The real life situations that prove gender-based science is right

men vs women science
There are many phenomena – throughout the body and the brain – that set the sexes apart from each other, writes neuroscientist David Cox

The assertion that men are from Mars and women from Venus has long been derided as a trivialisation of complex biology. Scientists have argued for decades over whether the well-known stereotypes of men being bad at multitasking, and women being more nurturing and better communicators, reflect innate biology or if they’re more a consequence of social norms and expectations.

But in recent years, various studies have begun to tease apart some subtle and previously little understood variations between the sexes, both within our psyche and physiological makeup. They could finally help to explain some of the differences in our behaviour, but also our vulnerability to different illnesses and the fact that women have a greater life expectancy – statistics have shown that on average, women around the world outlive men by at least five years.

This week, a new paper from neuroscientists at Stanford University, published in the journal PNAS, has found differing levels of activity in parts of so-called social brain regions, when comparing MRI scans of men and women. Female brain scans indicated higher activity in the default mode network and the limbic system, brain networks that are involved in introspection and processing thoughts, feelings and emotions.

Prof Melissa Hines, the director of the Gender Development Research Centre at the University of Cambridge, says that this study points towards behavioural differences between the sexes that we’ve known about for some time.

“On average, groups of men and women differ behaviourally, not in general intelligence, but in smaller differences like spatial thinking or the ability to detect emotion in faces” she says. “And so you would assume those differences are present on average in brains of males and females.”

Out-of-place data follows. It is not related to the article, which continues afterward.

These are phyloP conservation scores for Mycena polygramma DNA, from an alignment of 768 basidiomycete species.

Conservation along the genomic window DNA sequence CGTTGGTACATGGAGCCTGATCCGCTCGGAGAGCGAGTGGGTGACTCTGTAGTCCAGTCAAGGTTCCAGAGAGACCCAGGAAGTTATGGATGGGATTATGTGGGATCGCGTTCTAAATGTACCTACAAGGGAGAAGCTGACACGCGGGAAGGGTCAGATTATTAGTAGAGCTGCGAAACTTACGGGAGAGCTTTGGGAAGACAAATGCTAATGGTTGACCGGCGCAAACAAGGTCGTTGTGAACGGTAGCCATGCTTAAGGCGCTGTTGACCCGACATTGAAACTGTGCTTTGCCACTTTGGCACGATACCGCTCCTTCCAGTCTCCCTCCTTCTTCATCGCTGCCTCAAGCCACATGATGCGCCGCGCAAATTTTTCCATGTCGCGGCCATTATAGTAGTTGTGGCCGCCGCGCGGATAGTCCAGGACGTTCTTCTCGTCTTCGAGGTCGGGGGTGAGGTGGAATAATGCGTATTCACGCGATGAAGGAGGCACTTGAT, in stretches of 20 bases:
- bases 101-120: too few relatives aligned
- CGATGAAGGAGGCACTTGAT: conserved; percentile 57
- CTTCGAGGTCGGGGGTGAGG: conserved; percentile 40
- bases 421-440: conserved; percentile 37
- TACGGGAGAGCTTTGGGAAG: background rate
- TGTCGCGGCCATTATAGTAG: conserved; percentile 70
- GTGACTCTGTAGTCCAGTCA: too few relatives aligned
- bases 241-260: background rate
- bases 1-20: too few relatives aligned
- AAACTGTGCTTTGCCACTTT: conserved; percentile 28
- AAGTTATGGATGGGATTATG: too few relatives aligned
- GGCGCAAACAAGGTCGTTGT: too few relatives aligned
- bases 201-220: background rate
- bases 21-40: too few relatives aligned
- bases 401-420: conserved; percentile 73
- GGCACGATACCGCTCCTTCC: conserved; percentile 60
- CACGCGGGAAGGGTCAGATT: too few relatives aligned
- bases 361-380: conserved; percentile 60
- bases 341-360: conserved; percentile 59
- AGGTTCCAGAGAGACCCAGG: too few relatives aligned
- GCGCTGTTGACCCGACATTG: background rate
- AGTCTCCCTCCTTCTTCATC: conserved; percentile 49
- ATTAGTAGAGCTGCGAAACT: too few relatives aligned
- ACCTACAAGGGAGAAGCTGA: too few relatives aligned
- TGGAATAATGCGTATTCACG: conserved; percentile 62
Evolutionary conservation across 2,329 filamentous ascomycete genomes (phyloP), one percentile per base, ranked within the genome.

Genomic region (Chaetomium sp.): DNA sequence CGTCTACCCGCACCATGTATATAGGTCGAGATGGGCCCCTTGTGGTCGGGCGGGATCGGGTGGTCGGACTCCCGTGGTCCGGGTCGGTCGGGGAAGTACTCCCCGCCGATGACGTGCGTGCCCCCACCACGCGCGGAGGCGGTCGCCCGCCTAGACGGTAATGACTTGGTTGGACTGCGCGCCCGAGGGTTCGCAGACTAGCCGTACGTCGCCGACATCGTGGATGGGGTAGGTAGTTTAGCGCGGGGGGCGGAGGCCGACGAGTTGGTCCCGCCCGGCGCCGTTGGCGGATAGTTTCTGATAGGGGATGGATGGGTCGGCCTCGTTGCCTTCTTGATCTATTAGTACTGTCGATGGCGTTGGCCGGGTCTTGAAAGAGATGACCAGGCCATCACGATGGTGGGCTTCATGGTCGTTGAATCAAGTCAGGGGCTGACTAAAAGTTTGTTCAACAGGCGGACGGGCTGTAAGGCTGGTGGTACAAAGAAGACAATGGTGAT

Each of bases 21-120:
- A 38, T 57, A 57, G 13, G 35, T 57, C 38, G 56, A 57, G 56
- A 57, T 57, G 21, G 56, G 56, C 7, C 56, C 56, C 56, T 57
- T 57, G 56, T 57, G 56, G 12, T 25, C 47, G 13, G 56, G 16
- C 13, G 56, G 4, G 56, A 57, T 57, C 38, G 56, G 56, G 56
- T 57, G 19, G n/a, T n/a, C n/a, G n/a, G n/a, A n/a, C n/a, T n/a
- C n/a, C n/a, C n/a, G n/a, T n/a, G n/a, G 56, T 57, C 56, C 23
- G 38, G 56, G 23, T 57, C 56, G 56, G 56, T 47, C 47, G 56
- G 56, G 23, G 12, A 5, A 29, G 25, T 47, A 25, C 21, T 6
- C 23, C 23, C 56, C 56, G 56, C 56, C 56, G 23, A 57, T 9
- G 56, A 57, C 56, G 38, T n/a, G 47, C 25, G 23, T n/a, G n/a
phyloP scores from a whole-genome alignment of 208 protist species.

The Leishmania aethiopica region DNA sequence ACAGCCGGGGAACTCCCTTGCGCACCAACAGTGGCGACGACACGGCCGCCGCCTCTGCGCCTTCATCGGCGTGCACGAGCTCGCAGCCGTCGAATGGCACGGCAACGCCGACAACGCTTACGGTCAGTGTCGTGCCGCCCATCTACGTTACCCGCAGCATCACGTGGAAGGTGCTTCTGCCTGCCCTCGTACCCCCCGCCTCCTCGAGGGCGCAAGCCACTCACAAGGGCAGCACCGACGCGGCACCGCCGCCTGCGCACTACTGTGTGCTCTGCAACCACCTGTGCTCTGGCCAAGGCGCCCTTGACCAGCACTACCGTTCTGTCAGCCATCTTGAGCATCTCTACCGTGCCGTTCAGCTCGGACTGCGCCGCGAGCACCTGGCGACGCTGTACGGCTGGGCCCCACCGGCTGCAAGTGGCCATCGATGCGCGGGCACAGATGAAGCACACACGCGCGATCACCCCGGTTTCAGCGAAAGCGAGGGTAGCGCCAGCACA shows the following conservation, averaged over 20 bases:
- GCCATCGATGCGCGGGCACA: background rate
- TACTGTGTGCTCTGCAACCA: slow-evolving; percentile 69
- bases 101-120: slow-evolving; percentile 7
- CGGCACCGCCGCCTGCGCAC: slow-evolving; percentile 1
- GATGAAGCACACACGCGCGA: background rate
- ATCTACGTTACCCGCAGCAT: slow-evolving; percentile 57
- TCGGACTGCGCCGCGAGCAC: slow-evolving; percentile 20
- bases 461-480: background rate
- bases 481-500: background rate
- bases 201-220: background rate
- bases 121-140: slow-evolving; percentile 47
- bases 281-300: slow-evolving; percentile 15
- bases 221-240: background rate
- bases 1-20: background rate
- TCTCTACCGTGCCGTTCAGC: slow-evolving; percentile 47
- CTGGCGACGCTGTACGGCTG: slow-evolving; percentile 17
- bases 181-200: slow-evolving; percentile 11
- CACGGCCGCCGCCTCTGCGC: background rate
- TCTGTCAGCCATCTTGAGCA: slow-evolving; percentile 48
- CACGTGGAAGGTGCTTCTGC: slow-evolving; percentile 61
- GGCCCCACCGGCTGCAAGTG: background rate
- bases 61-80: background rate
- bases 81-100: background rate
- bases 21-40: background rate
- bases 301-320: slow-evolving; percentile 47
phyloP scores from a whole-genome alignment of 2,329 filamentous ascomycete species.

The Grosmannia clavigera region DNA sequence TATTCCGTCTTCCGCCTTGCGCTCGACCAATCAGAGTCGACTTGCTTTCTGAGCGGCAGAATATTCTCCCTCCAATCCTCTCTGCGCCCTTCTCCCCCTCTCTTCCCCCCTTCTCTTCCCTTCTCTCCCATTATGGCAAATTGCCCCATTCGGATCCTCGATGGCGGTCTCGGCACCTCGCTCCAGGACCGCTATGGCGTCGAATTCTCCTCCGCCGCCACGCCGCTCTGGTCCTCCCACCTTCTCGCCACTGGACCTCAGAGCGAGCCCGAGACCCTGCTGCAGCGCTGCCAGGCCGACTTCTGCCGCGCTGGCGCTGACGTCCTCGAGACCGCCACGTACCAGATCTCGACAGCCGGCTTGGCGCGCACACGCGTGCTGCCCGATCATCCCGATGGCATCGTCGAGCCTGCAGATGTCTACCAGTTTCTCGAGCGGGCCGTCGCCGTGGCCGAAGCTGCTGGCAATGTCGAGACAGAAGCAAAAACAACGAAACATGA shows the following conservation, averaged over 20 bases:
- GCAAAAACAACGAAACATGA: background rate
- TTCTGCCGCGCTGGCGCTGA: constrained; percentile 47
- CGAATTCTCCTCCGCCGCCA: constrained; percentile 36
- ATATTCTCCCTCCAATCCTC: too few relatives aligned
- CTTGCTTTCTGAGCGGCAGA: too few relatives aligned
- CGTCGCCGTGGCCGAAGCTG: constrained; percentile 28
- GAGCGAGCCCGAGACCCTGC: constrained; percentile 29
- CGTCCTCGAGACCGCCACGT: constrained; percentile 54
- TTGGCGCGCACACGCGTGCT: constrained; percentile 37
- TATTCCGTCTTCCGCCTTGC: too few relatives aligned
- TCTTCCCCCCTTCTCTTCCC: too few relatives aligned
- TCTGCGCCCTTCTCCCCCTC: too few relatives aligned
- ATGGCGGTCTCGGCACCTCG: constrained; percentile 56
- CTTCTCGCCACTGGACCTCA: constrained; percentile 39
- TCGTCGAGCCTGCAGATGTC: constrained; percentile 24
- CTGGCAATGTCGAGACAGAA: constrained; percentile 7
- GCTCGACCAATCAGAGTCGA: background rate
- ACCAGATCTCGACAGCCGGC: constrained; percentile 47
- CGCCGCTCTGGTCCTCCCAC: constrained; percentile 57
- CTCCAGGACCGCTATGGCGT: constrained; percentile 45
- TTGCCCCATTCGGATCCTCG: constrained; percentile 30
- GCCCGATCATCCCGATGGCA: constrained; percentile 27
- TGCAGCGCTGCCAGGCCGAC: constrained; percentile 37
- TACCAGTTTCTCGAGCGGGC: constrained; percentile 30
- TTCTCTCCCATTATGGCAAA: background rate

But the inner workings of the mind is just one of the many ways in which men and women are biologically different.  As London-based GP Dr Ziad Tukmachi points out, perhaps the most obvious difference between men and women is the reproductive organs. But genitalia aside, it is the internal reproductive organs which comprise some of the starkest differences between the sexes.

“Men have a prostate and women don’t,” says Dr Tukmachi. “The prostate gland is used for sexual function and creating semen, whereas women have ovaries for releasing eggs, and therefore the womb sheds a lining every month to allow for a period. So that’s a huge biological difference between the two.”

Later in life, this plays out in disease risk with prostate cancer being one of the most common conditions in men above the age of 50, while post-menopausal women become more vulnerable to cancers of the womb and ovaries. But aside from the ones that we’re largely aware of, there are other intriguing biological differences to consider. Many of which have a considerable impact on our respective lives.